If something defined the Spartans it was their great fighting spirit and bravery, their confidence was so great that they did not have walls since their own army was in charge of defending them.
By Duncan Keenan-Jones
In the second episode of the current season of the TV show Lego Masters, contestants were asked to build a castle — then watch it be destroyed by a bowling ball.
In the lucky dip that followed, teammates Fleur and Sarah drew a Spartan figure to signal their theme for the task (others worked on Viking, Medieval or samurai strongholds). They went on to build a giant Spartan warrior, standing protectively against white city walls.
The inclusion of Sparta in a gathering of Lego warrior figurines might seem incongruous to those familiar with ancient history. Sparta, located in Greece’s southern peninsula, the Peloponnese, was one of the oldest and most powerful Greek city-states. Helen, whose abduction started the Trojan War, was married to the king of Sparta in Homer’s Iliad (probably composed in the 8th century BCE).
Sparta was eventually absorbed into the Roman Empire in the 2nd century BCE. But the Spartans are now a touchstone of popular culture: portrayed in movies such as 300 and Troy, and video games such as Assassins’ Creed: Odyssey and Rome: Total War.
Unfortunately for these hopeful Lego Masters, the city of Sparta was not famous in the ancient world for its walls — but for its lack of them.
Surrounded by men, not bricks
The Athenian historian Thucydides was probably alluding to this lack of walls when he described the primitive urbanism of Sparta. Later Greek and Roman authors, including the philosopher Plato, considered Sparta’s lack of walls to be a reflection of Sparta’s belief in the superiority of its justly famed soldiers.
As Sparta’s mythical founder Lycurgus is reputed to have said: “A city will be well fortified which is surrounded by brave men and not by bricks.”
Other Spartan notables insulted (in the ancient Greek mindset, at least) cities with impressive walls by describing them as “fine quarters for women”.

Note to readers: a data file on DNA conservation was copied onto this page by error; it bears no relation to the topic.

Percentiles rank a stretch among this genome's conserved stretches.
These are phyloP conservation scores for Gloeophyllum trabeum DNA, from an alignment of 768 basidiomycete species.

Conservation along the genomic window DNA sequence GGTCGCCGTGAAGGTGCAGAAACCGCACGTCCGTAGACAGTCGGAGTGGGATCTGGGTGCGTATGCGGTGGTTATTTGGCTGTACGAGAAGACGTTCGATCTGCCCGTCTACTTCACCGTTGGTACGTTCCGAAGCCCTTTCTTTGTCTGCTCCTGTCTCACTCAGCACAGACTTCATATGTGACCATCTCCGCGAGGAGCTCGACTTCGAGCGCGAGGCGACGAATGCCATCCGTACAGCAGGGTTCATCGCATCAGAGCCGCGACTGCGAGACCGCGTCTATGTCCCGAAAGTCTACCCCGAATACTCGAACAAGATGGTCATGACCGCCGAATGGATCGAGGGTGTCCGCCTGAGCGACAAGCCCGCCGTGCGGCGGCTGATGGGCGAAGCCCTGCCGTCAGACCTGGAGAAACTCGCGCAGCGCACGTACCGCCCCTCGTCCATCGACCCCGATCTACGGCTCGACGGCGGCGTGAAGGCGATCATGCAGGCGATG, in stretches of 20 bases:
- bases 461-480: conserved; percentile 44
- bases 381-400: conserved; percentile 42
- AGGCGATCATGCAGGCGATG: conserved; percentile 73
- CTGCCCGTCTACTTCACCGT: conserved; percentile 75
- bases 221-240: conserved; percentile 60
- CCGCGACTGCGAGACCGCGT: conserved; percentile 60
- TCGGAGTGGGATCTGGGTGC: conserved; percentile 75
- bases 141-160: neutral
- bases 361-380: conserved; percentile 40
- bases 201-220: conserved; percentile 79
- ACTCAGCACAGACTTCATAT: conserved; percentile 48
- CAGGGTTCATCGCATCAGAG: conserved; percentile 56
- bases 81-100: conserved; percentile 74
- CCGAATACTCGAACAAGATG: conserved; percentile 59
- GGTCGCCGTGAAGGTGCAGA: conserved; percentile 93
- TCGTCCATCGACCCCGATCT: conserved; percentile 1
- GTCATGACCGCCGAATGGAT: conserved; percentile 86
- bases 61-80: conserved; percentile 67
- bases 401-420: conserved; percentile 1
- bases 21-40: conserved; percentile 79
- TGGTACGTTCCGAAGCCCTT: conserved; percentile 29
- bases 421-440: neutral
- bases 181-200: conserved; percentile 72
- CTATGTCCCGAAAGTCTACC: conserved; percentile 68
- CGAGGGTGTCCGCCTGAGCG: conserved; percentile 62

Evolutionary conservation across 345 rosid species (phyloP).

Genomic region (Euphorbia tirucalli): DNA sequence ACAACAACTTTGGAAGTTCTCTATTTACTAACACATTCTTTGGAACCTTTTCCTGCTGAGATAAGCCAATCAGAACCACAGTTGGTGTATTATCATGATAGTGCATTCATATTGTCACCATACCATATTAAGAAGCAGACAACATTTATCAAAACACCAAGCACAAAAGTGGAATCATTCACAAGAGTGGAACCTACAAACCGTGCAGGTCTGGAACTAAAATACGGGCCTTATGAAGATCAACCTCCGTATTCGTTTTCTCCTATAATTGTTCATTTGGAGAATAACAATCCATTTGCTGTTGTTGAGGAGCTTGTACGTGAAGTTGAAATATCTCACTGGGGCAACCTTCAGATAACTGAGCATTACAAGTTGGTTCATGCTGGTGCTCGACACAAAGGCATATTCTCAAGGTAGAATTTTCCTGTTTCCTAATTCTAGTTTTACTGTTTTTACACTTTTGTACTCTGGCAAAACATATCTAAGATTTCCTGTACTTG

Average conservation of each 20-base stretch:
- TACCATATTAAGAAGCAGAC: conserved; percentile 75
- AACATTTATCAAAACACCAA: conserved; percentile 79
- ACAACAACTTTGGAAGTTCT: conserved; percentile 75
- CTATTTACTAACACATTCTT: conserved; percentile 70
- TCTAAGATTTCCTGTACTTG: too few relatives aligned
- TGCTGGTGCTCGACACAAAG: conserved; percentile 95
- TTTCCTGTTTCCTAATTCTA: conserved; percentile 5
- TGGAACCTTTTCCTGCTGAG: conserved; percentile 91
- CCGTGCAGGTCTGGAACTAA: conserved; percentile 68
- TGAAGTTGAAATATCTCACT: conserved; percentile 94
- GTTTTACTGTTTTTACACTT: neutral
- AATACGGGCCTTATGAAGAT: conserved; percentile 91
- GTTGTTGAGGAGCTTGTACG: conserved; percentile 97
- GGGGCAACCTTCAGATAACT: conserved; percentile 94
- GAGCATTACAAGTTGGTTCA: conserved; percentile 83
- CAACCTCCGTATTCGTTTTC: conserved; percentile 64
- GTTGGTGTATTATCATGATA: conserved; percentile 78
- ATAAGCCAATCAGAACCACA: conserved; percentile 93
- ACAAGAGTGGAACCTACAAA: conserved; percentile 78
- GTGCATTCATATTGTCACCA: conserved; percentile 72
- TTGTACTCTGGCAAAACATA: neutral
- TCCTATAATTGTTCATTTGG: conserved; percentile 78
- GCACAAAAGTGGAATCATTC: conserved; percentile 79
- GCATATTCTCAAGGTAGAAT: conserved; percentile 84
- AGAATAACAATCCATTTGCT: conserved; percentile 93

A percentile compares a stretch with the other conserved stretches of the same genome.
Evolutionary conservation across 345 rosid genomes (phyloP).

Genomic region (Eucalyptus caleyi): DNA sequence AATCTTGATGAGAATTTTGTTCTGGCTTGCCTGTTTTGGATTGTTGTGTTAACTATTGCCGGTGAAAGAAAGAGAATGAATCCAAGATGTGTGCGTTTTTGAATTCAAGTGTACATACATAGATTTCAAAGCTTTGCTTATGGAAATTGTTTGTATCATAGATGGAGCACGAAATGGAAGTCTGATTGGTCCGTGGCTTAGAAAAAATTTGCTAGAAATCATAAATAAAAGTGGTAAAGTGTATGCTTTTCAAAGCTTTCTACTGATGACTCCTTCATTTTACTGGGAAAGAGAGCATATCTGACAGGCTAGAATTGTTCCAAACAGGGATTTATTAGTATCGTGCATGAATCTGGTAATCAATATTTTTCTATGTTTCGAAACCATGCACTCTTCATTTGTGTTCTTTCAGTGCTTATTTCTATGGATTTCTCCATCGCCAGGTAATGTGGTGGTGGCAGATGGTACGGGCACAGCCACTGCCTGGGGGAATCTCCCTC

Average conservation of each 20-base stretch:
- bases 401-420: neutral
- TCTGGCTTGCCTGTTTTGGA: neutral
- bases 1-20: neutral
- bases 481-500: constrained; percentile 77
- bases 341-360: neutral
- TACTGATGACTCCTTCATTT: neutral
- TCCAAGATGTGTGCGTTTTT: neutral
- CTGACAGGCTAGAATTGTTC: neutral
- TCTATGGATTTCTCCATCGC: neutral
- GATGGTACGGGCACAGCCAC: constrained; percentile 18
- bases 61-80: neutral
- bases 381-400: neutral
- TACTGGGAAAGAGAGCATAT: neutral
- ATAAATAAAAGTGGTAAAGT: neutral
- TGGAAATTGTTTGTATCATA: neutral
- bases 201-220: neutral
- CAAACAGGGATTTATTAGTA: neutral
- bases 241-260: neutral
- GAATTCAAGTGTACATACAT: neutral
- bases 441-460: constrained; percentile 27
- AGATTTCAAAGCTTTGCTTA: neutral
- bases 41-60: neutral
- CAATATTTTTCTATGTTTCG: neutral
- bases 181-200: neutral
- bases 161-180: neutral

Archaeological excavations in 1906–7 confirmed walls were not built around the town until shortly after 184 BCE, long after the height of Sparta’s power during the Persian and Peloponnesian Wars in the 5th century BCE.
And yet, while Sparta was protected by an army and not a castle, Sparta and her Peloponnesian allies did seek to shelter behind a set of walls. Not walls around the city of Sparta, but the walls across the Isthmus of Corinth: the narrow strip of land joining the Peloponnese to the rest of Greece.
This was the fall-back position argued for by many Peloponnesians before and after the eventual defeat of Leonidas and his 300 Spartans by the Persians at Thermopylae in 480 BCE.
The Peloponnesians even offered for other city-states to move their families behind the walls.
Looking for weaknesses
This isn’t to say Spartans didn’t recognise the value of a good wall. They saw them as a barrier to other Greek city-states.
The Spartans attempted to convince the Athenians not to rebuild their city wall after it had been torn down by the Persians when they occupied the city after Thermopylae. Once the Persian threat was reduced after Greek victories at Salamis (480), Plataea and Mycale (479), Sparta began to fear the growing power of Athens.
An unfortified Athens would be at the mercy of Sparta’s dominant land army. A fortified Athens, however, could rely on its dominant navy to supply itself by sea and hold out for a long time against a future Spartan siege.
Cannily, Sparta argued Athens should join with them to fund the building of walls around other, less powerful, city-states (who also happened to be less of a threat to Spartan dominance).
Athens delayed their answer to the Spartans, giving themselves time to hastily erect a wall of sufficient height to withstand a siege.
In the 5th century BCE arms race between Greek city-states, Athens wanted their own set of walls to keep pace with other members of the confederacy.
According to Thucydides (an excellent source, even if he treated his speeches and statistics a bit liberally at times), the Spartans eventually became so fearful of Athens’ growing power they fell into the “Thucydides’ trap” — where a dominant power allows its fear of a rising power to result in conflict — resulting in the Peloponnesian War (c. 431–404 BCE).
Lycurgus, is that you?
Today’s brick-builders on Lego Masters surrounded their Spartan stronghold with protective walls.
Although this isn’t quite how Sparta was built, Fleur and Sarah’s creation of a giant Spartan warrior towering over the fortifications and facing off invaders (or bowling balls) was an inspired choice. Their work echoed the words of famous Spartans including Lycurgus, Agesilaus and Antalcidas: Sparta’s walls were its warriors.
*Duncan Keenan-Jones, is a Lecturer in Ancient History, The University of Queensland. This article is republished from The Conversation under a Creative Commons license.